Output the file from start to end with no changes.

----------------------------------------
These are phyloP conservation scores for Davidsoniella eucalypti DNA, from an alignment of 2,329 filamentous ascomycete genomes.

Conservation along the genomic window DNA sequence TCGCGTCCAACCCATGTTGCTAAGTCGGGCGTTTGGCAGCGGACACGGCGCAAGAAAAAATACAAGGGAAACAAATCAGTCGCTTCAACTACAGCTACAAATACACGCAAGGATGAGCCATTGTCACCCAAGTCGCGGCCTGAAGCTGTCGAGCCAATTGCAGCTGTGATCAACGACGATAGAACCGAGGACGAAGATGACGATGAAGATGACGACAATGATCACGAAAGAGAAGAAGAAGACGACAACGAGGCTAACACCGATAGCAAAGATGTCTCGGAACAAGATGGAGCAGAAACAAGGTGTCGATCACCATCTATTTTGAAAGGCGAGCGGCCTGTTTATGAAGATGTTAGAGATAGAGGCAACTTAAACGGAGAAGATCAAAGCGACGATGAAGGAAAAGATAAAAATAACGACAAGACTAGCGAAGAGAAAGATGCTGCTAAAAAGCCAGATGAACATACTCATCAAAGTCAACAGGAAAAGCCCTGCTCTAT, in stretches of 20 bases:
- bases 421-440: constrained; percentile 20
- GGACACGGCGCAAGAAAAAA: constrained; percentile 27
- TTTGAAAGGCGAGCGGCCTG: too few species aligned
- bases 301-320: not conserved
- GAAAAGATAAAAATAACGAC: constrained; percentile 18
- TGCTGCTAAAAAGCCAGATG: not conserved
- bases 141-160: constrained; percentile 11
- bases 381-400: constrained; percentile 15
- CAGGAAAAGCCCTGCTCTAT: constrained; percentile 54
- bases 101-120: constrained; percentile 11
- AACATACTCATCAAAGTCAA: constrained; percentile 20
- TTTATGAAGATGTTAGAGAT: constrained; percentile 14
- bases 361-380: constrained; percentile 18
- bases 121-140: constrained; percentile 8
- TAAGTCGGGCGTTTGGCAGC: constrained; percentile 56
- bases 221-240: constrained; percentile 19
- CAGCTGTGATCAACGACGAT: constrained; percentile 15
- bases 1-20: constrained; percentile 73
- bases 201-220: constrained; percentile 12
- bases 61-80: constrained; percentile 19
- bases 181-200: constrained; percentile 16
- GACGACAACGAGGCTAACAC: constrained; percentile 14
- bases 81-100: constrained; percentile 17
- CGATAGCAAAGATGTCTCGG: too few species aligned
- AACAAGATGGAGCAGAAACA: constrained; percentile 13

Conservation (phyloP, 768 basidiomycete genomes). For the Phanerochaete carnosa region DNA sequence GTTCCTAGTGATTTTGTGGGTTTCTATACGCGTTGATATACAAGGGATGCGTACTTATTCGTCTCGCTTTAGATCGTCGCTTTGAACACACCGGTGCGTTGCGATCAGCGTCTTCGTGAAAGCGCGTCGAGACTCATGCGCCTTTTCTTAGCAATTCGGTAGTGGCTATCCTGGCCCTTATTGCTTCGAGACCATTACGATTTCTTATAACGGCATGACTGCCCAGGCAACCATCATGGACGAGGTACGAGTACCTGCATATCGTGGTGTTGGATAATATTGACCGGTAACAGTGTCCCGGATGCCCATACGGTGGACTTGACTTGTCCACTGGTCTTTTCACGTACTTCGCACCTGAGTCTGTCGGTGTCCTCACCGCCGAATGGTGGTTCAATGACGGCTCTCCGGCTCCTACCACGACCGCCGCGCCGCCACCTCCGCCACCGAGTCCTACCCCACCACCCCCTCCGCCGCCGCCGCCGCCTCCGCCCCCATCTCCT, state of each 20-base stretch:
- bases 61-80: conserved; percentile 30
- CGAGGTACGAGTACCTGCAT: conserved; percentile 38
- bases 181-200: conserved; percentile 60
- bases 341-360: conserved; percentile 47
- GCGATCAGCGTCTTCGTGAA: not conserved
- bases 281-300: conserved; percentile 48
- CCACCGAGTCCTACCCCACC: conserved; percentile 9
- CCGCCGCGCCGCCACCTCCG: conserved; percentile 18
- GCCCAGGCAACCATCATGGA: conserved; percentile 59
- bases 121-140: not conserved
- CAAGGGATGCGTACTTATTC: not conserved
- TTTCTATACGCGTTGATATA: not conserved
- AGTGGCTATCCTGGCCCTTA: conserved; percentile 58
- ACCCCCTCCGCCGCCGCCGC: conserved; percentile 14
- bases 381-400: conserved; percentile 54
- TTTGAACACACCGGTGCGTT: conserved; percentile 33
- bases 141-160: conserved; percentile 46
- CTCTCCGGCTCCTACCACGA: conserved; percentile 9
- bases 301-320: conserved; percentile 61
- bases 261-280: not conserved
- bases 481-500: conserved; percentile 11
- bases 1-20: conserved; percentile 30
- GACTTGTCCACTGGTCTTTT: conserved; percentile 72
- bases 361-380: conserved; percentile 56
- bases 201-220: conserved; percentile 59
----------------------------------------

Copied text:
These are phyloP conservation scores for Davidsoniella eucalypti DNA, from an alignment of 2,329 filamentous ascomycete genomes.

Conservation along the genomic window DNA sequence TCGCGTCCAACCCATGTTGCTAAGTCGGGCGTTTGGCAGCGGACACGGCGCAAGAAAAAATACAAGGGAAACAAATCAGTCGCTTCAACTACAGCTACAAATACACGCAAGGATGAGCCATTGTCACCCAAGTCGCGGCCTGAAGCTGTCGAGCCAATTGCAGCTGTGATCAACGACGATAGAACCGAGGACGAAGATGACGATGAAGATGACGACAATGATCACGAAAGAGAAGAAGAAGACGACAACGAGGCTAACACCGATAGCAAAGATGTCTCGGAACAAGATGGAGCAGAAACAAGGTGTCGATCACCATCTATTTTGAAAGGCGAGCGGCCTGTTTATGAAGATGTTAGAGATAGAGGCAACTTAAACGGAGAAGATCAAAGCGACGATGAAGGAAAAGATAAAAATAACGACAAGACTAGCGAAGAGAAAGATGCTGCTAAAAAGCCAGATGAACATACTCATCAAAGTCAACAGGAAAAGCCCTGCTCTAT, in stretches of 20 bases:
- bases 421-440: constrained; percentile 20
- GGACACGGCGCAAGAAAAAA: constrained; percentile 27
- TTTGAAAGGCGAGCGGCCTG: too few species aligned
- bases 301-320: not conserved
- GAAAAGATAAAAATAACGAC: constrained; percentile 18
- TGCTGCTAAAAAGCCAGATG: not conserved
- bases 141-160: constrained; percentile 11
- bases 381-400: constrained; percentile 15
- CAGGAAAAGCCCTGCTCTAT: constrained; percentile 54
- bases 101-120: constrained; percentile 11
- AACATACTCATCAAAGTCAA: constrained; percentile 20
- TTTATGAAGATGTTAGAGAT: constrained; percentile 14
- bases 361-380: constrained; percentile 18
- bases 121-140: constrained; percentile 8
- TAAGTCGGGCGTTTGGCAGC: constrained; percentile 56
- bases 221-240: constrained; percentile 19
- CAGCTGTGATCAACGACGAT: constrained; percentile 15
- bases 1-20: constrained; percentile 73
- bases 201-220: constrained; percentile 12
- bases 61-80: constrained; percentile 19
- bases 181-200: constrained; percentile 16
- GACGACAACGAGGCTAACAC: constrained; percentile 14
- bases 81-100: constrained; percentile 17
- CGATAGCAAAGATGTCTCGG: too few species aligned
- AACAAGATGGAGCAGAAACA: constrained; percentile 13

Conservation (phyloP, 768 basidiomycete genomes). For the Phanerochaete carnosa region DNA sequence GTTCCTAGTGATTTTGTGGGTTTCTATACGCGTTGATATACAAGGGATGCGTACTTATTCGTCTCGCTTTAGATCGTCGCTTTGAACACACCGGTGCGTTGCGATCAGCGTCTTCGTGAAAGCGCGTCGAGACTCATGCGCCTTTTCTTAGCAATTCGGTAGTGGCTATCCTGGCCCTTATTGCTTCGAGACCATTACGATTTCTTATAACGGCATGACTGCCCAGGCAACCATCATGGACGAGGTACGAGTACCTGCATATCGTGGTGTTGGATAATATTGACCGGTAACAGTGTCCCGGATGCCCATACGGTGGACTTGACTTGTCCACTGGTCTTTTCACGTACTTCGCACCTGAGTCTGTCGGTGTCCTCACCGCCGAATGGTGGTTCAATGACGGCTCTCCGGCTCCTACCACGACCGCCGCGCCGCCACCTCCGCCACCGAGTCCTACCCCACCACCCCCTCCGCCGCCGCCGCCGCCTCCGCCCCCATCTCCT, state of each 20-base stretch:
- bases 61-80: conserved; percentile 30
- CGAGGTACGAGTACCTGCAT: conserved; percentile 38
- bases 181-200: conserved; percentile 60
- bases 341-360: conserved; percentile 47
- GCGATCAGCGTCTTCGTGAA: not conserved
- bases 281-300: conserved; percentile 48
- CCACCGAGTCCTACCCCACC: conserved; percentile 9
- CCGCCGCGCCGCCACCTCCG: conserved; percentile 18
- GCCCAGGCAACCATCATGGA: conserved; percentile 59
- bases 121-140: not conserved
- CAAGGGATGCGTACTTATTC: not conserved
- TTTCTATACGCGTTGATATA: not conserved
- AGTGGCTATCCTGGCCCTTA: conserved; percentile 58
- ACCCCCTCCGCCGCCGCCGC: conserved; percentile 14
- bases 381-400: conserved; percentile 54
- TTTGAACACACCGGTGCGTT: conserved; percentile 33
- bases 141-160: conserved; percentile 46
- CTCTCCGGCTCCTACCACGA: conserved; percentile 9
- bases 301-320: conserved; percentile 61
- bases 261-280: not conserved
- bases 481-500: conserved; percentile 11
- bases 1-20: conserved; percentile 30
- GACTTGTCCACTGGTCTTTT: conserved; percentile 72
- bases 361-380: conserved; percentile 56
- bases 201-220: conserved; percentile 59